Notwithstanding the fact that the European institutions, with Angela Merkel as its proxy superior, is unlikely to shift position. Syriza seeming desperate to stay in the euro at any cost, capitulating to demands to bring about mass privatisation to the country, is not a sign that Greece has a good hand staying in. Still, the vast majority of the population of Greece agree with the union researchers that staying in is the right course of action.

“80,000 people are not being paid”

Colleagues and I then met with economist George Labridinis from the University of Athens in Attiki Square, an area once popular with supporters of the fascist Golden Dawn party. Sitting outside a café very early in the morning he told us that the Greeks don’t need German wages: “we have good weather here in Greece and we are happy to have coffee for €1, sit and enjoy our leisure time with friends and family – but even this luxury is being taken away from us”.

While Greeks may not need high wages like the Germans, they do need to be paid. Labridinis astounds us by saying around 80,000 people in Greece are not being paid their wages, including farmers and the self-employed. This on top of the 1.5m people with no job at all. “A fear of the wars is no longer with the Greek people because the war is here.”

Discussing the hardships that people are facing, Labridinis tells us that 400,000 households go without electricity permanently, while many more are losing it frequently. Despite a significant drop in house prices, from around €60,000 or €70,000 before the crisis to €14,000 or €15,000 today including repairs and maintenance, some 400,000 sit empty in Athens alone. Some other buildings in Athens are completely abandoned, many of which were former workhouses that have never been for living at all. Still, Labrdinis says, solving the housing crisis in Greece would be relatively straightforward: using the stock of unused buildings.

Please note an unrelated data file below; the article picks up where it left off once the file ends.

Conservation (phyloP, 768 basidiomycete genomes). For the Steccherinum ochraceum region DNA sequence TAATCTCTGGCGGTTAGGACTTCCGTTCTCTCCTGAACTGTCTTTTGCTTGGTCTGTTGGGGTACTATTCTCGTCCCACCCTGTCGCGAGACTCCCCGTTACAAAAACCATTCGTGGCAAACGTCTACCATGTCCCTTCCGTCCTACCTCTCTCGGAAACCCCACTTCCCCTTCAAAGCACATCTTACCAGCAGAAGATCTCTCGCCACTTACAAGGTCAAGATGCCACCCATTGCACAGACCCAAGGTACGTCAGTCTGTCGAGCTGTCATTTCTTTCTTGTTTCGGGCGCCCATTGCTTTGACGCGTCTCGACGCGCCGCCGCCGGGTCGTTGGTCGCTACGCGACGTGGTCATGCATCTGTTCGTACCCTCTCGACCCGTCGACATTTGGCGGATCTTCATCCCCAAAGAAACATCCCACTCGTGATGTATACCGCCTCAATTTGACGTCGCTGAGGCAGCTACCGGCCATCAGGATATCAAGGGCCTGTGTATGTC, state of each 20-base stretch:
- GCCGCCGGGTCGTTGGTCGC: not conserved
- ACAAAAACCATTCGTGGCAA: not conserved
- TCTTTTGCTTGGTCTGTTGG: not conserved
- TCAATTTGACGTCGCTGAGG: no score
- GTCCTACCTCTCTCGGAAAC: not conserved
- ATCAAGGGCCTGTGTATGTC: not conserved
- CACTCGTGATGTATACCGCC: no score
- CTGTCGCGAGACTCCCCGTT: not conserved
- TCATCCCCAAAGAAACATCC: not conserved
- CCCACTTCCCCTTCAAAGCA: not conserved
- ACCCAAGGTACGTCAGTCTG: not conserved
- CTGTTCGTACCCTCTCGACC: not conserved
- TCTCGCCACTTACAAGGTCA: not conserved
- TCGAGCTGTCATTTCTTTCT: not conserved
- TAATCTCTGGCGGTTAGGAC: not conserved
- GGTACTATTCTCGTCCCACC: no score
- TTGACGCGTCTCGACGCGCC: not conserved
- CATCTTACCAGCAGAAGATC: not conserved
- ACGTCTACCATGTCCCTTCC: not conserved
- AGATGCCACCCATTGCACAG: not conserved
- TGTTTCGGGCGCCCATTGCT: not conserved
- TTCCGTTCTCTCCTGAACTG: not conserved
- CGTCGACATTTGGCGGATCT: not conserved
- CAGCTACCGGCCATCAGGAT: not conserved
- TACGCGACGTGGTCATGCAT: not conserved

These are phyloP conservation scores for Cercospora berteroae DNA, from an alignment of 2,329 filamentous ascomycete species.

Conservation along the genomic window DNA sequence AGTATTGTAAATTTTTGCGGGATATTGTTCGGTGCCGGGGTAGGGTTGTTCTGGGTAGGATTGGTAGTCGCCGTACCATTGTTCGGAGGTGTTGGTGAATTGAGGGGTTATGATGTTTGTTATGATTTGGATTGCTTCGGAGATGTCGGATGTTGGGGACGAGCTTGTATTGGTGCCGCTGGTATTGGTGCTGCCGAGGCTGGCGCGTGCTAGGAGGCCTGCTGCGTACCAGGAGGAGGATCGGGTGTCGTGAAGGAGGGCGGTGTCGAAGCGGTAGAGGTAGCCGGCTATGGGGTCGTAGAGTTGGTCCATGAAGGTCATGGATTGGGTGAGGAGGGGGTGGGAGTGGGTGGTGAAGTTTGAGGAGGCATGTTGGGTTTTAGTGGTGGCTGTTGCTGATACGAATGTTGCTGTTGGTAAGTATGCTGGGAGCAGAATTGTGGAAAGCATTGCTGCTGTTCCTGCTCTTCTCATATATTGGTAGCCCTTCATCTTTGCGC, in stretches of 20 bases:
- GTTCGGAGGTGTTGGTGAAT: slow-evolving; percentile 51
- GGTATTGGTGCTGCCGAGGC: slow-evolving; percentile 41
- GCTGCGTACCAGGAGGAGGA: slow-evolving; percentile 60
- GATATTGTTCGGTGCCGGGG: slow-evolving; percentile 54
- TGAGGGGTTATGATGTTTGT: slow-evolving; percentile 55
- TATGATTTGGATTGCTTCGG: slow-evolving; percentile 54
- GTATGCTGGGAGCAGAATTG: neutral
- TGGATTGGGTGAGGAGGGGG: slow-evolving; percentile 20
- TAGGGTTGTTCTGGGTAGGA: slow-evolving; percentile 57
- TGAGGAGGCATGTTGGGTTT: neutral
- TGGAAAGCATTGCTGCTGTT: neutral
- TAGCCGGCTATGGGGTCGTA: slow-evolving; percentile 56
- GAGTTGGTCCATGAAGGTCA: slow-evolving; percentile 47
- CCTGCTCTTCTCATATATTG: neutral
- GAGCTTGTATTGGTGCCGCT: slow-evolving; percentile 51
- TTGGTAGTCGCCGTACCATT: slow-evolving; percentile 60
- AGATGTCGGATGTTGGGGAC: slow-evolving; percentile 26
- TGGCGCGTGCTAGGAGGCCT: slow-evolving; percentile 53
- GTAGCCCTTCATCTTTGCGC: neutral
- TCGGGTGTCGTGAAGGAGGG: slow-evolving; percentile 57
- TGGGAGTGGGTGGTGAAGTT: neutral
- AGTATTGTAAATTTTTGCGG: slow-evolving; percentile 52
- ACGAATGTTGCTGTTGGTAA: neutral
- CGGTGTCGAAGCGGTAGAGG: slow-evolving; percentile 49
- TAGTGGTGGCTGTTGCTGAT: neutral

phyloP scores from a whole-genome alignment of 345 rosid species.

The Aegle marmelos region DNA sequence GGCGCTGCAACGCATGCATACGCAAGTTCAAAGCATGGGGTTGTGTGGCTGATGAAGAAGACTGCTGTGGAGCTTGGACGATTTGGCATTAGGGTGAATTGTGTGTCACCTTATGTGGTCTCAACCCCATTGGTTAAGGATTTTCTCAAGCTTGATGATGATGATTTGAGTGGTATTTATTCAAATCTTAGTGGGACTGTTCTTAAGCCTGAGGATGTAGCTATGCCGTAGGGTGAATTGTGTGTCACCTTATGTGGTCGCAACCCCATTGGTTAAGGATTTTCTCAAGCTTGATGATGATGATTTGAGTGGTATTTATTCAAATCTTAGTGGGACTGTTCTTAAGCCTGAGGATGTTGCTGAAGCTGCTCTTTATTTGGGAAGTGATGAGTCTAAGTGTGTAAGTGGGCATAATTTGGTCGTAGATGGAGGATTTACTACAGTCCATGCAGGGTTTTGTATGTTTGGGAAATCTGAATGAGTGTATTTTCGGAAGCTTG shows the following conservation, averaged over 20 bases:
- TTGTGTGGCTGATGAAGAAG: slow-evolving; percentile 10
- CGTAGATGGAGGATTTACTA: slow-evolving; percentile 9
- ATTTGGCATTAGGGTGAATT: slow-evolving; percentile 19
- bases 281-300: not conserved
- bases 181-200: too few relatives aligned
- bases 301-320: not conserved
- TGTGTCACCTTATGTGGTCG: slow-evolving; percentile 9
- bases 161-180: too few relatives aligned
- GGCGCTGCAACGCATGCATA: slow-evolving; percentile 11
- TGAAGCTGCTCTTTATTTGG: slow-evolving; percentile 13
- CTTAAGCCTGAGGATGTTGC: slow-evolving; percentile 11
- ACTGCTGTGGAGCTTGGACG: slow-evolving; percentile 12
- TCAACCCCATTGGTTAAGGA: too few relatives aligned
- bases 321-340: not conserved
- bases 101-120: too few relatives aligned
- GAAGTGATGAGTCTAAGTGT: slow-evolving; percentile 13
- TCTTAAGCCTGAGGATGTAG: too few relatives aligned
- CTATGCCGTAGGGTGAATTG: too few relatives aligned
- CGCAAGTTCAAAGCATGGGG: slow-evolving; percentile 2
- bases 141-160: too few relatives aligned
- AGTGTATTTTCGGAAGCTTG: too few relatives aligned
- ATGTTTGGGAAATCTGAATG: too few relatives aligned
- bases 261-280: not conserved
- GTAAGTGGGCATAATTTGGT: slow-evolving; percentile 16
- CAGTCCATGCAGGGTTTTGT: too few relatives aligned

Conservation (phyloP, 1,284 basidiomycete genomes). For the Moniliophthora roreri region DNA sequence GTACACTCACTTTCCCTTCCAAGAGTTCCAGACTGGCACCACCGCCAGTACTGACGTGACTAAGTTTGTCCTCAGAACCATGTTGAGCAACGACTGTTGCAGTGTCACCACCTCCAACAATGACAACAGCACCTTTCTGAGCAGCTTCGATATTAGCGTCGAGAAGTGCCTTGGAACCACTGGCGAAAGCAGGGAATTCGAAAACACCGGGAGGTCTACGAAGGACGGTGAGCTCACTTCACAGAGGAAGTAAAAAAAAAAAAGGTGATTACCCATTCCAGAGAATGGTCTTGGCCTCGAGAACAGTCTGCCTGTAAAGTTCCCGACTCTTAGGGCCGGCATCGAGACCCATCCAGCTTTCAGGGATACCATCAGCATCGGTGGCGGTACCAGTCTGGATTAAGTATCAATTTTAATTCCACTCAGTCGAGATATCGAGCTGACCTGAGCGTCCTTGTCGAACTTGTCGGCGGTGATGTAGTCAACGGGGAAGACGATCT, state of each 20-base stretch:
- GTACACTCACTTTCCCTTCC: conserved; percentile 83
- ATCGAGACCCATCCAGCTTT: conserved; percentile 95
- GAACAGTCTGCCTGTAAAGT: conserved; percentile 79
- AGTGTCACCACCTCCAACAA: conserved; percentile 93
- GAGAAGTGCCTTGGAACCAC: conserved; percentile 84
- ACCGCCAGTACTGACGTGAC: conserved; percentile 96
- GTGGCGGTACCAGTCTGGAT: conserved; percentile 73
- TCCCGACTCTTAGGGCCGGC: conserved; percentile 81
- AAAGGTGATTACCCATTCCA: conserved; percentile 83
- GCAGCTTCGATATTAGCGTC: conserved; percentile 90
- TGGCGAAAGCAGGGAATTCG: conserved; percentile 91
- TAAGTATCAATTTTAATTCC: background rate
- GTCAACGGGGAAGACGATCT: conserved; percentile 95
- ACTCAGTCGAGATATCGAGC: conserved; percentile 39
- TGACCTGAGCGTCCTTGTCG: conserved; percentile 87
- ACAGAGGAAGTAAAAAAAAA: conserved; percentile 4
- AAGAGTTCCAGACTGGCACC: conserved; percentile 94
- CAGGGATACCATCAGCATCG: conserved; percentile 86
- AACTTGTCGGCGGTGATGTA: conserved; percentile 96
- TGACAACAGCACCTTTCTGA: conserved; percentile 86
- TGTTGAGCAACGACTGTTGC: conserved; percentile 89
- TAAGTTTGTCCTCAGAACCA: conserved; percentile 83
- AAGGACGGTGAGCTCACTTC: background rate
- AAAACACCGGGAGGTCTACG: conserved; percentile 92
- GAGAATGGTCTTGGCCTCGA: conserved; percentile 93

Talking more generally about household debts in Greece, Labridinis points to what he calls the very successful argument, pursued by the mainstream press in the country, which says debt is the responsibility of the individual. Not only are the media saying this but most political parties are doing the same. The exception to this, he notes, is the Communist Party of Greece, the KKE, who reason that because households don’t benefit from debt it is ludicrous to blame them for it.

“You have a mortgage or a consumer debt”, Labridinis says, “but who is bargaining on your behalf? Households are being told to negotiate for themselves – but there is no even playing field between them and those they owe money to”. He, like the workers union representatives, thinks that in the first instance a return to €751 per month would temper the effects of debt. “The promise to restore the €751 wage was one reason why so many people voted Syriza, but Syriza didn’t want to do it. In any case, for people whose salary is more like 400, 300, 200, why would they trust the law to return a higher wage – many people have lost faith in the system”.